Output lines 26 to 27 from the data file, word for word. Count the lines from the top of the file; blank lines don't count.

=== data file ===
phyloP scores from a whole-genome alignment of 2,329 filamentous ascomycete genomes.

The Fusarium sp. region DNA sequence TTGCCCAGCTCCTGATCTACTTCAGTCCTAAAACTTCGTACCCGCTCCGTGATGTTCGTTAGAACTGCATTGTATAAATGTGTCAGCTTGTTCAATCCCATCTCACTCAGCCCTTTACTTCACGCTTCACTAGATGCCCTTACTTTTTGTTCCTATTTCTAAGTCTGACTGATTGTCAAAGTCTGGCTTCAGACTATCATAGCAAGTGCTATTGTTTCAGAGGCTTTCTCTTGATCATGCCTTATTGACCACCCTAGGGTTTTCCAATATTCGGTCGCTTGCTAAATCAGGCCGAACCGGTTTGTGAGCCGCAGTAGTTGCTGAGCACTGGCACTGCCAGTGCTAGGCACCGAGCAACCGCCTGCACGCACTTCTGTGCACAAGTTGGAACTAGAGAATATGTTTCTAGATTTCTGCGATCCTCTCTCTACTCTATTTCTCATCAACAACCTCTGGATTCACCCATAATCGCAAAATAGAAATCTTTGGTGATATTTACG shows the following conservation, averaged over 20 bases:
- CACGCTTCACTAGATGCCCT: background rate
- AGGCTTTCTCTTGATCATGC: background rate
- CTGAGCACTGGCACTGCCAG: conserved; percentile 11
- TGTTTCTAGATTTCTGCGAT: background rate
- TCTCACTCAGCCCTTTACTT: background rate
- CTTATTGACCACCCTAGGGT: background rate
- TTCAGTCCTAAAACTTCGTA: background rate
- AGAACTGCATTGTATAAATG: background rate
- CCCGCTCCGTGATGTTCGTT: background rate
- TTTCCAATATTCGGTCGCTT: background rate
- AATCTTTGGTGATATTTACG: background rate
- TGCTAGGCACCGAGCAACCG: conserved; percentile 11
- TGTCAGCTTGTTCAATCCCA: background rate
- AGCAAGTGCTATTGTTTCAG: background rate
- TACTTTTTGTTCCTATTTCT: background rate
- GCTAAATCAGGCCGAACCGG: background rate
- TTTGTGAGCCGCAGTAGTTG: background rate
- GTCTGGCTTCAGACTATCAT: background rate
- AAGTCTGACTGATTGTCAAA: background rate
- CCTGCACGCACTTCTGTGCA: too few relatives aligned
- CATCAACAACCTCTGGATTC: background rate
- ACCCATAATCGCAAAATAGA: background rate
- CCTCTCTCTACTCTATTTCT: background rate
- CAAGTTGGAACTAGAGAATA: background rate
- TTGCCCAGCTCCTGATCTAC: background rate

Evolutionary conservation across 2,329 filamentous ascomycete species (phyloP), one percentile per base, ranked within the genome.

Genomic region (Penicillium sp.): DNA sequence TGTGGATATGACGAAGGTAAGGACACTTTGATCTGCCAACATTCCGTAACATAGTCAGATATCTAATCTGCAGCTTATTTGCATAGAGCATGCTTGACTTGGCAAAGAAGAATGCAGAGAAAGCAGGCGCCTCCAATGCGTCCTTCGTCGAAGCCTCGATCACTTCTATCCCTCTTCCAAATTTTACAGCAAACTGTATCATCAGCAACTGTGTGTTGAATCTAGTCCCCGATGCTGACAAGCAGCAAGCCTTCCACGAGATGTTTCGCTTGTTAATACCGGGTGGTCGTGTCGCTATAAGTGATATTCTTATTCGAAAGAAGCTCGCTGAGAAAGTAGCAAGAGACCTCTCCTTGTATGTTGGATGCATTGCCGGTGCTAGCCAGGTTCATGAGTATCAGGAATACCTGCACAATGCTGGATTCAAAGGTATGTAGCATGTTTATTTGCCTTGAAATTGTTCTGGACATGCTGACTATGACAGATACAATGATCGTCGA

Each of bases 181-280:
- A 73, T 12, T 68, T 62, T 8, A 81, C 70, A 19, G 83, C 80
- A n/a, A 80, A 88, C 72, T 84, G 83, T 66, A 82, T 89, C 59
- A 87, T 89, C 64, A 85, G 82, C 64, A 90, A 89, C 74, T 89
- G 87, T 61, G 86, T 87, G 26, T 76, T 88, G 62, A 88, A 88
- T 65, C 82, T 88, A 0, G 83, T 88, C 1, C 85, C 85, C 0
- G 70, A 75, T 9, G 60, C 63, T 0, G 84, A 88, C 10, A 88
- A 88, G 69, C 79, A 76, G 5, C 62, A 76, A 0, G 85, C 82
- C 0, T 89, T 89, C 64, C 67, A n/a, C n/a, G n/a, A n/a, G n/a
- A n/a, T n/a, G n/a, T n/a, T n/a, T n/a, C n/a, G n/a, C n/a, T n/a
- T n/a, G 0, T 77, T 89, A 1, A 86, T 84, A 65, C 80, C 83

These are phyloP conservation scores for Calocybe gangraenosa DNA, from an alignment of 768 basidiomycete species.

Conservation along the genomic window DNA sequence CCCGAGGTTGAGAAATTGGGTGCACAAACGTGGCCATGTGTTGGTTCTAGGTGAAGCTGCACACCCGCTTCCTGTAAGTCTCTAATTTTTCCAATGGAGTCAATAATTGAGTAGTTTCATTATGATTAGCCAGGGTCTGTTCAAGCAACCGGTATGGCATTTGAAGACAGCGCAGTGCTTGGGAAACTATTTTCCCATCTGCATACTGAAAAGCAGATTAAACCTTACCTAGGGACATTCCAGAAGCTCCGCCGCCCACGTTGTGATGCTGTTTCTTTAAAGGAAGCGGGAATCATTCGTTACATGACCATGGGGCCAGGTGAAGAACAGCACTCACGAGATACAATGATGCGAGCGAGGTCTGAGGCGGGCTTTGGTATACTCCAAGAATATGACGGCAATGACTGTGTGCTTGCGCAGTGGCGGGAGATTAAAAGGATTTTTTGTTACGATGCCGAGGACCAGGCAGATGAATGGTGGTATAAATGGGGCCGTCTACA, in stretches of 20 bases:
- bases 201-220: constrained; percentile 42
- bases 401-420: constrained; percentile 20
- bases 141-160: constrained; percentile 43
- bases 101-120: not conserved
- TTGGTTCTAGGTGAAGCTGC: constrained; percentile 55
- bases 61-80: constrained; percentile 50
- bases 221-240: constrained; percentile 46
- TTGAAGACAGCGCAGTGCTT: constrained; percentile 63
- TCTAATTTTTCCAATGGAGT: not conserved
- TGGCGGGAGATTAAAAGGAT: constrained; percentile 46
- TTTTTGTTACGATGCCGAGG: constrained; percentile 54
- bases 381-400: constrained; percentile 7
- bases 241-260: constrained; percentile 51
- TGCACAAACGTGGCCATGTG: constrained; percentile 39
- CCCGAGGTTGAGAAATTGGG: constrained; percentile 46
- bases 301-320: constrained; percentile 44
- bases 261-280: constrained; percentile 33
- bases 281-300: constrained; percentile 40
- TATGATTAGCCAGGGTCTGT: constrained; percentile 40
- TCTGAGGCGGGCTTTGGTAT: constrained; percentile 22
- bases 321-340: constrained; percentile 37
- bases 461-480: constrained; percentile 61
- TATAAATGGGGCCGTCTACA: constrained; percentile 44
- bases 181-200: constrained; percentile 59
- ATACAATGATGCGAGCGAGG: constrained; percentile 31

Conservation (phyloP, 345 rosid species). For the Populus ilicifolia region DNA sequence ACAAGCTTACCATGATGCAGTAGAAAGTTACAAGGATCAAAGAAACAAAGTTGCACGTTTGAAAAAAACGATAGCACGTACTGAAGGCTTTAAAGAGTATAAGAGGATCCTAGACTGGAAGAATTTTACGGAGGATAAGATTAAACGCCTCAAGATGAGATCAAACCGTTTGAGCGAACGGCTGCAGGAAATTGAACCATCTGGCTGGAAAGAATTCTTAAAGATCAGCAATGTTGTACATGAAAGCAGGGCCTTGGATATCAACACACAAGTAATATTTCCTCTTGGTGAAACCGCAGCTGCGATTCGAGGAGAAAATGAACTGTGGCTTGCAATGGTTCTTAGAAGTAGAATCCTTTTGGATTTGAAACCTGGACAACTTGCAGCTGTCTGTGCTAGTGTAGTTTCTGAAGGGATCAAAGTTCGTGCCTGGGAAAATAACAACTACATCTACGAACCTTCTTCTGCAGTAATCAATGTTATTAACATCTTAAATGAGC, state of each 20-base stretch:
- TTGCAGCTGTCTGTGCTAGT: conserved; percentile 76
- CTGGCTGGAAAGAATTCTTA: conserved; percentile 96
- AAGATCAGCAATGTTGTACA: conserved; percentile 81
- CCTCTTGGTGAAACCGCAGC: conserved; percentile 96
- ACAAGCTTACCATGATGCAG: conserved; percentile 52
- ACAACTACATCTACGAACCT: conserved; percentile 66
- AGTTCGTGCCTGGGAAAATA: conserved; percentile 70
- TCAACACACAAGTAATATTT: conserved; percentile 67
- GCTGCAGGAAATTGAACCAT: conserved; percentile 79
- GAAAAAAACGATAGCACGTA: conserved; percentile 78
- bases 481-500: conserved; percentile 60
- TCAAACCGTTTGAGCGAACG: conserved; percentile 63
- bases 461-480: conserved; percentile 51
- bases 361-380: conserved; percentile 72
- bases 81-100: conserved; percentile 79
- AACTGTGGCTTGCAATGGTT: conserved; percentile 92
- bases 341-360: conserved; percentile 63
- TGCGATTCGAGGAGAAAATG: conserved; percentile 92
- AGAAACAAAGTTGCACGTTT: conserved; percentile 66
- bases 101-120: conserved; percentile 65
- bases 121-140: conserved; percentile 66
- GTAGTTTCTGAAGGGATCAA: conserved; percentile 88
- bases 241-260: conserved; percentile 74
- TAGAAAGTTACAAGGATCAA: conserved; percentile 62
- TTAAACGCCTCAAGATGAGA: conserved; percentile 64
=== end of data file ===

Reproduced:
- CAAGTTGGAACTAGAGAATA: background rate
- TTGCCCAGCTCCTGATCTAC: background rate